Him!" (Jn 12:19), were they really claiming that every
person without exception had followed Jesus?

When Jesus said that the Spirit of truth is the One "whom the world cannot receive" (Jn 14:17), was he claiming that every person without exception cannot receive him?

When Jesus told his disciples that "the world hates you"
(Jn 15:18-19; 17:14; 1Jn 3:13), was he claiming that every
person without exception hated them? Did they hate themselves?

When Jesus said that "the world will rejoice" at his crucifixion (Jn 16:20), was he predicting that every person without exception would rejoice?

When Jesus said, "I do not pray for the world," (Jn 17:9), was he saying he refused to pray for every person without exception?

When Jesus said to the Father that "the world has not
known You," (Jn 17:25), was he claiming that every person without exception didn't know him?

When Jesus said, "I spoke openly to the world," (Jn 18:20) was he claiming that he spoke openly to every person without exception? (what about parables?)

When John said, concerning antichrists, that "the world
hears them" (1 Jn 4:5), was he claiming that every person without exception hears them?

When John said that "the whole world lies under the sway
of the wicked one" (1 Jn 5:19), was he claiming that every person without exception lies under the sway of the devil?

a helmet said...

Hello chalee,

perhaps I can contribute something to the question of the context of 1 Tim. 4,10 and its intended meaning.

The purpose of the letter to Timothy is pastoral. The young minister Timothy is instructed regarding various pastoral issues, particularly the proper behavior towards heretics, apostates and other opponents of the faith. So Timothy was facing hypocrites and opponents (v.4,1-2) and is exhorted to be faithful to the "trustworthy saying" (v.4,9) the good new of the gospel, and to "strive and labor" BECAUSE even these difficult and grumbling fellows he must cope with are meant to be heirs of God's grace and hence, of His salvation. Timothy is taught about encouragement of skeptics, the correction of hypocrites and even heretics and the basis for this encouragement shall be WHAT? The objective fact, that God as the savior is mercifully reaching out even to these persons ("all men") as well.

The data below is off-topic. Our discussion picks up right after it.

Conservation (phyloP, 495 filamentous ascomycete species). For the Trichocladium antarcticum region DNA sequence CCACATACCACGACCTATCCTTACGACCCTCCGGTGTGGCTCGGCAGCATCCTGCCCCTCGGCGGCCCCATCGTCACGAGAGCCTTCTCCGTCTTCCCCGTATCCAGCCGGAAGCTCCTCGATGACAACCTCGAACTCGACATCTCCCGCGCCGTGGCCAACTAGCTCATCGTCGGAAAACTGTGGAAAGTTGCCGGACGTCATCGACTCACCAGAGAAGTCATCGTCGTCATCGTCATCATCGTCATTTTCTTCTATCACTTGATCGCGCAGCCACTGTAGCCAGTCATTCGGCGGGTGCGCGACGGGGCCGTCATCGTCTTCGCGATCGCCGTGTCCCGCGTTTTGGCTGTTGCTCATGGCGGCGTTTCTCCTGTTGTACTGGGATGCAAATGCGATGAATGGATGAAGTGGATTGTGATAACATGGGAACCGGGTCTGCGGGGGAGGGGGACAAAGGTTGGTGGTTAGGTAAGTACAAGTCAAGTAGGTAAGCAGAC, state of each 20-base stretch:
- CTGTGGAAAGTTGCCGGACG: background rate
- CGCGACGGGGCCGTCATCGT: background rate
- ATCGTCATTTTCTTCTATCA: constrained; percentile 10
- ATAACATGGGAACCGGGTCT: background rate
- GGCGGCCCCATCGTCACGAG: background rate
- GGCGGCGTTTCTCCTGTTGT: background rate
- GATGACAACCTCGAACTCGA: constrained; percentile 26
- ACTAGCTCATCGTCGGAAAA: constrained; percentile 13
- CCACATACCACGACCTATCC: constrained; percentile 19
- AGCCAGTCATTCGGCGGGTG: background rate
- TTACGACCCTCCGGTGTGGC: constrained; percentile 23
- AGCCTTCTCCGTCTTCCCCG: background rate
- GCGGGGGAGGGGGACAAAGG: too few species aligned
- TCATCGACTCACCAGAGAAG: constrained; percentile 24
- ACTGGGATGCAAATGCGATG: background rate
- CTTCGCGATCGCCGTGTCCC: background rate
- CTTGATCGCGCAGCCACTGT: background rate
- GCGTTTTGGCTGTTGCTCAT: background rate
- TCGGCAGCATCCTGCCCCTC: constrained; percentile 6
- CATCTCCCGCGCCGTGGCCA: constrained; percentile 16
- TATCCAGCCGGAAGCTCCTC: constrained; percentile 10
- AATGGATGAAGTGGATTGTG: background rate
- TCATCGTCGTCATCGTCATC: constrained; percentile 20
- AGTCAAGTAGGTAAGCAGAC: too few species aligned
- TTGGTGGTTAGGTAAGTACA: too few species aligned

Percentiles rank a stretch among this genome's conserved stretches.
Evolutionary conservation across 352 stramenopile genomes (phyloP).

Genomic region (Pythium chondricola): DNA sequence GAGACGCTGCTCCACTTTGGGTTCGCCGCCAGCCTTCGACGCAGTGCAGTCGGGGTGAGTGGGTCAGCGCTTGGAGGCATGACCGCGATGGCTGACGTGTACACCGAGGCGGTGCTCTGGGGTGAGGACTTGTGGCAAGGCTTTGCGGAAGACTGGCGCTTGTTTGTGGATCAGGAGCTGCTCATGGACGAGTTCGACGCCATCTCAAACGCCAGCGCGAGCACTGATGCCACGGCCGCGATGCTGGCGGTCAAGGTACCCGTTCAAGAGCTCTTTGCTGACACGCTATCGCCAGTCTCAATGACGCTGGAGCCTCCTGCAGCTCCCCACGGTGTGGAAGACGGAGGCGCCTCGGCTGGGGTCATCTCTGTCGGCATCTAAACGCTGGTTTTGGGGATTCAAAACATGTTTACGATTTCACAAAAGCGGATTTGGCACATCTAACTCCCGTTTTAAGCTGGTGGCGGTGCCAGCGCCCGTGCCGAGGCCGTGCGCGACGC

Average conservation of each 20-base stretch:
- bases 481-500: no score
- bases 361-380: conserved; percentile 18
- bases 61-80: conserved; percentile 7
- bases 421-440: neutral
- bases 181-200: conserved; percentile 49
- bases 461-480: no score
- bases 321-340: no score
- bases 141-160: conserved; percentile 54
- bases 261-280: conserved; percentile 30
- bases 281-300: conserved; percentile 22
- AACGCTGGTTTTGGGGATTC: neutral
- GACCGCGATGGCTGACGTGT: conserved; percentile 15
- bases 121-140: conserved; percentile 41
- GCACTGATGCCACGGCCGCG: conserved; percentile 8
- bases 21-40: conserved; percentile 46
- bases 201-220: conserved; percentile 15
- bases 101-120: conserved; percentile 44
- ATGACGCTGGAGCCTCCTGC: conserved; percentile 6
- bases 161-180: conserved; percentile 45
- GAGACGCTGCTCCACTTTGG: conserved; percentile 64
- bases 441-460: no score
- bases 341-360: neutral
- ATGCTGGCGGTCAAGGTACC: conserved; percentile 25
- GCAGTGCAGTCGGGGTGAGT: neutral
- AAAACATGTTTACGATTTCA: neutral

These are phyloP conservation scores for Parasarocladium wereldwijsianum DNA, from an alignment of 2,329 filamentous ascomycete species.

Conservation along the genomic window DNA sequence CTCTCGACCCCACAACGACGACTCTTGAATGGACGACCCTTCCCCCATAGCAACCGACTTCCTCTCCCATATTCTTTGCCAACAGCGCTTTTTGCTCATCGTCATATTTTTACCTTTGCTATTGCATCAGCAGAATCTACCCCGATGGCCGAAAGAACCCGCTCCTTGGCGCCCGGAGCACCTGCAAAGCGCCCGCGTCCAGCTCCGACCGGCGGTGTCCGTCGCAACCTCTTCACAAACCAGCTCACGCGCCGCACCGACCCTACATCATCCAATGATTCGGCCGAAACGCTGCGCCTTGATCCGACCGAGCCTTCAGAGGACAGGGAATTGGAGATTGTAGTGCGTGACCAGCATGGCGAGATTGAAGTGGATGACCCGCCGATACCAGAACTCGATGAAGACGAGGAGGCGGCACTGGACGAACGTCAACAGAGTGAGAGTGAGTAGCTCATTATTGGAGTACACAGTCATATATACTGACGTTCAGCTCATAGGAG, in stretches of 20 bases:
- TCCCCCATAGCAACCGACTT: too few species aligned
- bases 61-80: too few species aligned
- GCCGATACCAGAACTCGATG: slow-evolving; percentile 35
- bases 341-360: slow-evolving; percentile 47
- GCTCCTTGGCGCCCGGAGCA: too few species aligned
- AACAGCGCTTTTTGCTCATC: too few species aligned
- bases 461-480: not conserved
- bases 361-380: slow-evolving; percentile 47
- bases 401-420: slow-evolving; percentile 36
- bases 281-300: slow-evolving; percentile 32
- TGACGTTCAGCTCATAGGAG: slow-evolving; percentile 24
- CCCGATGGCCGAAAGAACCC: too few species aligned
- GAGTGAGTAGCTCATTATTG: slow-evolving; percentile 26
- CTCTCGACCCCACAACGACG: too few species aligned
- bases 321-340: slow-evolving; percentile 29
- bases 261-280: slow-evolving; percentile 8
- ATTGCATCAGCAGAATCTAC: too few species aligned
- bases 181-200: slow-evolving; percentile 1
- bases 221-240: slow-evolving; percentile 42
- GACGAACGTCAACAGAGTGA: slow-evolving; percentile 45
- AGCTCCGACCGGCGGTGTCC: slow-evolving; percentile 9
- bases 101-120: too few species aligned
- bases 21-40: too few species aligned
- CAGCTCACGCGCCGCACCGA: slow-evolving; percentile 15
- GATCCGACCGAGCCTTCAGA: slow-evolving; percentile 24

Now, the traditional calvinistic interpretation offered by John Piper interprets God's role as "savior of all men" here as referring to earthly providence and temporal well-being. I stated some reasons in a previous comment why this interpretation is utterly far-fetched and unreasonable.

Taking savior of all men to mean provider and sustainer, is a gross misapplication of the term "savior" especially in the context of the New Testament, whose key issue is the gospel of God’s kingdom, but even in the context of the letter to Timothy alone. The bible is very clear that God doesn't promise anyone relief from physical affliction in this world (see John 16,33; 1John 2,17 among many other examples).

God's promise of salvation always refers to the spiritual, eternal salvation, that is found in Revelation 22,17:

The Spirit and the bride say, 'Come!' And let those who hear say, 'Come!' Let those who are thirsty come; and let all who wish take the free gift of the water of life."COME" is the free offer of the water of life to all who wish ("all men"). The giver of this water can rightly be called SAVIOR and this is most likely the intended meaning of 1 Timothy 4,10.

-a helmet

chalee said...

helmet-

in the first place, i stated that many calvinists DO believe that 1tim4:10 is referring to eternal salvation and that "pas", as it often does, is referring to "all kinds of men." paul has said before that God is "our Savior"...so here he is just repeating himself, almost as an afterthought: God is the Savior of all kinds of men, namely believers.

you quoted: 17The Spirit and the bride say, "Come!" And let him who hears say, "Come!" Whoever is thirsty, let him come; and whoever wishes, let him take the free gift of the water of life.

yep - we still agree on this also. whoever wants to come MAY come (although i do believe the scripture when it teaches that not everyone CAN come). everyone is invited to come. we only disagree on WHY some want to come and others do not.

but fine, let's follow the rabbit trail with piper a little ways...

you said: "The bible is very clear that God doesn't promise anyone relief from physical affliction in this world."

no one is saying that it does. you've misunderstood piper here. God is not unfair to provide relief to one person and deny it to another - but any relief provided is, in fact, a good gift of God whether it is recognized as such by the recipient or not.

in whom do unbelievers live and move and have their being, if not in God? even if only in a purely physical sense (as they are spiritually dead), God provides for them and preserves their lives.